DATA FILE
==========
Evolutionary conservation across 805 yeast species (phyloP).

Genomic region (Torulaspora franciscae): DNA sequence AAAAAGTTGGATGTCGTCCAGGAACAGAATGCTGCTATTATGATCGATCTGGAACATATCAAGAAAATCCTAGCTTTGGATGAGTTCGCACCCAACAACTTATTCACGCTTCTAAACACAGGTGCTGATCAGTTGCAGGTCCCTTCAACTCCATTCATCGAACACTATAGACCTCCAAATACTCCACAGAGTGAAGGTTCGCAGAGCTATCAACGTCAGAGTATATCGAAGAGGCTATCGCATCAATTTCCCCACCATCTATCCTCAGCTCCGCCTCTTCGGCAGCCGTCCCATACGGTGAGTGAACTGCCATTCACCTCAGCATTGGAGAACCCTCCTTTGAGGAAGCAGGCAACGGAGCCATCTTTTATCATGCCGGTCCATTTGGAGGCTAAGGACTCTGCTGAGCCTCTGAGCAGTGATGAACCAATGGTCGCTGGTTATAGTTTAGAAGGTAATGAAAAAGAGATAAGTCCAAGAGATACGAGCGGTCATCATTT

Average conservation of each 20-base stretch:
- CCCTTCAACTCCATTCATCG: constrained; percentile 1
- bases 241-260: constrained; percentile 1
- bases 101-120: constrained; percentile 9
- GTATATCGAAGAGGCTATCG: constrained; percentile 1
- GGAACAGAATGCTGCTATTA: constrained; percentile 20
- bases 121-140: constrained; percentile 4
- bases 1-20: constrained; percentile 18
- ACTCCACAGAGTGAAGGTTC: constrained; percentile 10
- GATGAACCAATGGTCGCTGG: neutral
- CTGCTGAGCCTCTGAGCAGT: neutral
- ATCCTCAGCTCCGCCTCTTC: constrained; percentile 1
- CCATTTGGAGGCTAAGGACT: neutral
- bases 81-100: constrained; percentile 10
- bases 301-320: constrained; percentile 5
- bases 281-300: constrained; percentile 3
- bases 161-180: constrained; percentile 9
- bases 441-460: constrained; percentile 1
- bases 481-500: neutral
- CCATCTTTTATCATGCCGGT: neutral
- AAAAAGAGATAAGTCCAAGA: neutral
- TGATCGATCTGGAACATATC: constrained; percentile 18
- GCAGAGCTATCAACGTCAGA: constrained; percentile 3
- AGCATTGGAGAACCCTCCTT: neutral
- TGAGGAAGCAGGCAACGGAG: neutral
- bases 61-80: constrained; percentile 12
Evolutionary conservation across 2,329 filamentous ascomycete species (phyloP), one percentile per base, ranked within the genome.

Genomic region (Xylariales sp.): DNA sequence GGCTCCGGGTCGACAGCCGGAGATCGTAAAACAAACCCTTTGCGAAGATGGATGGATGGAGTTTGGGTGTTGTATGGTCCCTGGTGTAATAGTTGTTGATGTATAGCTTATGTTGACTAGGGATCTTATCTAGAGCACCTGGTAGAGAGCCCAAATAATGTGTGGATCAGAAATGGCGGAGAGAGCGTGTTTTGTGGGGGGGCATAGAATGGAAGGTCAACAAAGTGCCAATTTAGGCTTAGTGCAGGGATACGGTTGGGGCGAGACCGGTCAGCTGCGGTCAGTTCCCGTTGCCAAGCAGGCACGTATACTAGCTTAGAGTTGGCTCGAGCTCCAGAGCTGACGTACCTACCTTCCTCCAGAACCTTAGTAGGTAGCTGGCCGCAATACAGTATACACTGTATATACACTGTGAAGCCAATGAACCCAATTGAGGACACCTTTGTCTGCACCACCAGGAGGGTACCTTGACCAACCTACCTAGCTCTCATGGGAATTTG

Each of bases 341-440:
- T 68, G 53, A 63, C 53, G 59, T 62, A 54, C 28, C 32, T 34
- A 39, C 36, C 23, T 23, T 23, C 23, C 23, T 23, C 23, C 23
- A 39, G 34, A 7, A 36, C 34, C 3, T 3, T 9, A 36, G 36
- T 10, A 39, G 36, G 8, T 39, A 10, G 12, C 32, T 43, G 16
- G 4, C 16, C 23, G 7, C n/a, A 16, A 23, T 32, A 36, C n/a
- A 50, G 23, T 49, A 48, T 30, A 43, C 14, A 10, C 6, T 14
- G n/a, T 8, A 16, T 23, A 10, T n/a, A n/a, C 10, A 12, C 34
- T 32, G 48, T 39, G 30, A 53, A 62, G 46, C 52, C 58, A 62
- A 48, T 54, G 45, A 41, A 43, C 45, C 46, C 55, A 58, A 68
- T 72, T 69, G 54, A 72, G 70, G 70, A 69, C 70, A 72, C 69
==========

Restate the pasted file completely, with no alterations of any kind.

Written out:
Evolutionary conservation across 805 yeast species (phyloP).

Genomic region (Torulaspora franciscae): DNA sequence AAAAAGTTGGATGTCGTCCAGGAACAGAATGCTGCTATTATGATCGATCTGGAACATATCAAGAAAATCCTAGCTTTGGATGAGTTCGCACCCAACAACTTATTCACGCTTCTAAACACAGGTGCTGATCAGTTGCAGGTCCCTTCAACTCCATTCATCGAACACTATAGACCTCCAAATACTCCACAGAGTGAAGGTTCGCAGAGCTATCAACGTCAGAGTATATCGAAGAGGCTATCGCATCAATTTCCCCACCATCTATCCTCAGCTCCGCCTCTTCGGCAGCCGTCCCATACGGTGAGTGAACTGCCATTCACCTCAGCATTGGAGAACCCTCCTTTGAGGAAGCAGGCAACGGAGCCATCTTTTATCATGCCGGTCCATTTGGAGGCTAAGGACTCTGCTGAGCCTCTGAGCAGTGATGAACCAATGGTCGCTGGTTATAGTTTAGAAGGTAATGAAAAAGAGATAAGTCCAAGAGATACGAGCGGTCATCATTT

Average conservation of each 20-base stretch:
- CCCTTCAACTCCATTCATCG: constrained; percentile 1
- bases 241-260: constrained; percentile 1
- bases 101-120: constrained; percentile 9
- GTATATCGAAGAGGCTATCG: constrained; percentile 1
- GGAACAGAATGCTGCTATTA: constrained; percentile 20
- bases 121-140: constrained; percentile 4
- bases 1-20: constrained; percentile 18
- ACTCCACAGAGTGAAGGTTC: constrained; percentile 10
- GATGAACCAATGGTCGCTGG: neutral
- CTGCTGAGCCTCTGAGCAGT: neutral
- ATCCTCAGCTCCGCCTCTTC: constrained; percentile 1
- CCATTTGGAGGCTAAGGACT: neutral
- bases 81-100: constrained; percentile 10
- bases 301-320: constrained; percentile 5
- bases 281-300: constrained; percentile 3
- bases 161-180: constrained; percentile 9
- bases 441-460: constrained; percentile 1
- bases 481-500: neutral
- CCATCTTTTATCATGCCGGT: neutral
- AAAAAGAGATAAGTCCAAGA: neutral
- TGATCGATCTGGAACATATC: constrained; percentile 18
- GCAGAGCTATCAACGTCAGA: constrained; percentile 3
- AGCATTGGAGAACCCTCCTT: neutral
- TGAGGAAGCAGGCAACGGAG: neutral
- bases 61-80: constrained; percentile 12
Evolutionary conservation across 2,329 filamentous ascomycete species (phyloP), one percentile per base, ranked within the genome.

Genomic region (Xylariales sp.): DNA sequence GGCTCCGGGTCGACAGCCGGAGATCGTAAAACAAACCCTTTGCGAAGATGGATGGATGGAGTTTGGGTGTTGTATGGTCCCTGGTGTAATAGTTGTTGATGTATAGCTTATGTTGACTAGGGATCTTATCTAGAGCACCTGGTAGAGAGCCCAAATAATGTGTGGATCAGAAATGGCGGAGAGAGCGTGTTTTGTGGGGGGGCATAGAATGGAAGGTCAACAAAGTGCCAATTTAGGCTTAGTGCAGGGATACGGTTGGGGCGAGACCGGTCAGCTGCGGTCAGTTCCCGTTGCCAAGCAGGCACGTATACTAGCTTAGAGTTGGCTCGAGCTCCAGAGCTGACGTACCTACCTTCCTCCAGAACCTTAGTAGGTAGCTGGCCGCAATACAGTATACACTGTATATACACTGTGAAGCCAATGAACCCAATTGAGGACACCTTTGTCTGCACCACCAGGAGGGTACCTTGACCAACCTACCTAGCTCTCATGGGAATTTG

Each of bases 341-440:
- T 68, G 53, A 63, C 53, G 59, T 62, A 54, C 28, C 32, T 34
- A 39, C 36, C 23, T 23, T 23, C 23, C 23, T 23, C 23, C 23
- A 39, G 34, A 7, A 36, C 34, C 3, T 3, T 9, A 36, G 36
- T 10, A 39, G 36, G 8, T 39, A 10, G 12, C 32, T 43, G 16
- G 4, C 16, C 23, G 7, C n/a, A 16, A 23, T 32, A 36, C n/a
- A 50, G 23, T 49, A 48, T 30, A 43, C 14, A 10, C 6, T 14
- G n/a, T 8, A 16, T 23, A 10, T n/a, A n/a, C 10, A 12, C 34
- T 32, G 48, T 39, G 30, A 53, A 62, G 46, C 52, C 58, A 62
- A 48, T 54, G 45, A 41, A 43, C 45, C 46, C 55, A 58, A 68
- T 72, T 69, G 54, A 72, G 70, G 70, A 69, C 70, A 72, C 69